Behind Aquinnah Circle’s rolling green hills, beside the small, gray-shingled Cliff Shops, six new trees have sprouted, though their canopies were severed long ago. Upon these bark-stripped trunks sit still more trees, perfectly arched, stretching the whole, 28-foot length of a newly-constructed summer shade structure.

Tim Laursen spent more than a year planning and building. — Jonathan Fleischmann

On a bright, cold morning near the end of 2022, Island artist Tim Laursen stood beneath his work, pausing as passersby encountered and marveled at his colossal creation.   

“I love just standing here and listening,” said Mr. Laursen.

The positive reaction, he said, has been a relief — for a structure in such a prominent location, planned and constructed over the course of a year, it was easy to doubt his vision.

“If people didn’t like it, it would be obvious,” he said. “It was an honor to build in this location... you can’t beat the view, but you can add to it and complement it.”

Mr. Laursen first learned of the Aquinnah shade structure project last autumn, when the town issued a request for proposals (RFP) with funding from the Community Preservation Act and private donors. The proposal asked for an artist to use the natural shape of trees in its construction ­— a goal Mr. Laursen treated with utmost seriousness.

By way of explaining his approach, Mr. Laursen recounted the lumber-finding process of legendary Italian luthier Stradivarius.

“He would walk the woods, looking at the trees, until he found one he thought had a violin in it. Then he would cut it down and carve,” he said.

At first glance, the project seems something of a departure for the Island-born artist, best known for his solar-powered kinetic Sun Bird sculpture now at the Martha’s Vineyard Museum. But, as Mr. Laursen explained, it is all part of one journey.

“I’ve been basically training and learning, and being curious for the last 25 years, building a whole skill set of machining, welding, woodworking,” he said.

After college, Mr. Laursen spent the next two decades playing music, making robotic artwork and working in design and construction. In 2019, he returned to the Vineyard from New York city and built a workshop in West Tisbury. He now splits his time between his catering business and artistic endeavors.

Mr. Laursen searched for local wood to be used in construction. — Jonathan Fleischmann

The shade structure began with a months-long wood-finding expedition, trekking through forests from Edgartown to Squibnocket in search of the perfect trees. Early on, he determined that the best wood for the project was black locust, a sturdy member of the pea family, invasive yet beloved on the Vineyard.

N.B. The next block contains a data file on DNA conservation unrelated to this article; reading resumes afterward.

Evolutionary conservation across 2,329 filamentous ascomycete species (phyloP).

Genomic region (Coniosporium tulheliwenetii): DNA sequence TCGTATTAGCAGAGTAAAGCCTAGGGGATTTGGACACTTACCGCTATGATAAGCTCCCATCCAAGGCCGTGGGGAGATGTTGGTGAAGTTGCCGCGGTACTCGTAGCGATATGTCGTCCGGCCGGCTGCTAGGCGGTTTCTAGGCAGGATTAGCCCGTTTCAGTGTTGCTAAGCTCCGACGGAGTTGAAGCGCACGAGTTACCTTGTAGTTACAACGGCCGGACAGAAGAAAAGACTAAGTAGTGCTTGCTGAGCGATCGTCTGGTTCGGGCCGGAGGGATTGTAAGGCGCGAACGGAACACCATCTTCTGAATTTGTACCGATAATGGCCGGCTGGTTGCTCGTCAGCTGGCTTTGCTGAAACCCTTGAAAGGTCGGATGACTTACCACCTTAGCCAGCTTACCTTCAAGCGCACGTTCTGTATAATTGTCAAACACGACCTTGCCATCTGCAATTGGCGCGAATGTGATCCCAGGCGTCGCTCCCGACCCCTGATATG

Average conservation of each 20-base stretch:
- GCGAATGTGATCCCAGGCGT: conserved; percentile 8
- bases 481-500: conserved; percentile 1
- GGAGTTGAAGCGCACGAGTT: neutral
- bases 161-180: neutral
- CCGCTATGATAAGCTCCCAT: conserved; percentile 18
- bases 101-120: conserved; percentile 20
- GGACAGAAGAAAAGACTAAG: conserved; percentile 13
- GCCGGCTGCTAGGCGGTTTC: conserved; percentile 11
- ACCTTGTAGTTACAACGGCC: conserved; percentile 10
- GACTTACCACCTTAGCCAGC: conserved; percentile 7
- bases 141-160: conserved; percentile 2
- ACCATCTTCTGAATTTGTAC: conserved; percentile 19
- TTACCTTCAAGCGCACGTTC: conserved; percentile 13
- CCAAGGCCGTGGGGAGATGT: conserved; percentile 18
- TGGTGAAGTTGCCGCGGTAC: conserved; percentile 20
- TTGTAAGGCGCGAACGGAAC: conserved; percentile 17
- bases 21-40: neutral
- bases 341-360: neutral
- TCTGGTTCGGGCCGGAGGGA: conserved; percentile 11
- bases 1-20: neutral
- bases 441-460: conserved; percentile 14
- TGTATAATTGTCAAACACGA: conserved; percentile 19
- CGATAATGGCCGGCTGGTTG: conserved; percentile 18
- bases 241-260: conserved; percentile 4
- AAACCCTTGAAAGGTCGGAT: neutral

“It’s really strong, one of the strongest hardwoods in North America,” Mr. Laursen said.

The wood’s low propensity for water absorption and rot has made it a favorite of dock builders and farmers alike.

“Farmers bury it in the ground and it can last a hundred years without rotting,” he said.

Mr. Laursen spent months haunting the Vineyard’s sandy woodlands, developing “probably the best database of black locusts on the Island.” The arch trees alone, those 28-foot curved behemoths that frame the roof of the structure, took a month to locate.

“When we would walk through the wood, I would be putting my face on the base of the tree and looking up, and if I found that curve I would look more, and I might harvest it,” he said.

The process of cutting and moving the trees (some weighed up to 900 pounds) was integral to his artistic process, Mr. Larsen said.

“This project is as much about rigging as about carpentry,” he said. “I purposely limit my tools, I don’t have a Bobcat . . . All I have is my mechanical advantage. I have my pulleys and chains.”

The artist at work. — Jonathan Fleischmann

 The impression of the structure is naturalistic, each of its legs and arch pieces retaining their natural shape. The joints retain their shape as well, made to exactly hug the curvature of the logs with a bubble scribe tool, a bit like a mathematical compass. All the metal joining the pieces is internal — from the outside, only wood is visible.

Its remains untreated and over time the yellow will fade to a distinguished silver.

Looking back on his journey to a finished structure, Mr. Laursen thinks of it as an incredible learning experience, a steppingstone for more artistic endeavors he has planned. It is also one he didn’t do alone, he said.

“I used so many people for asking questions, anyone who would listen,” he said. “There’s little pieces of so many people in this.”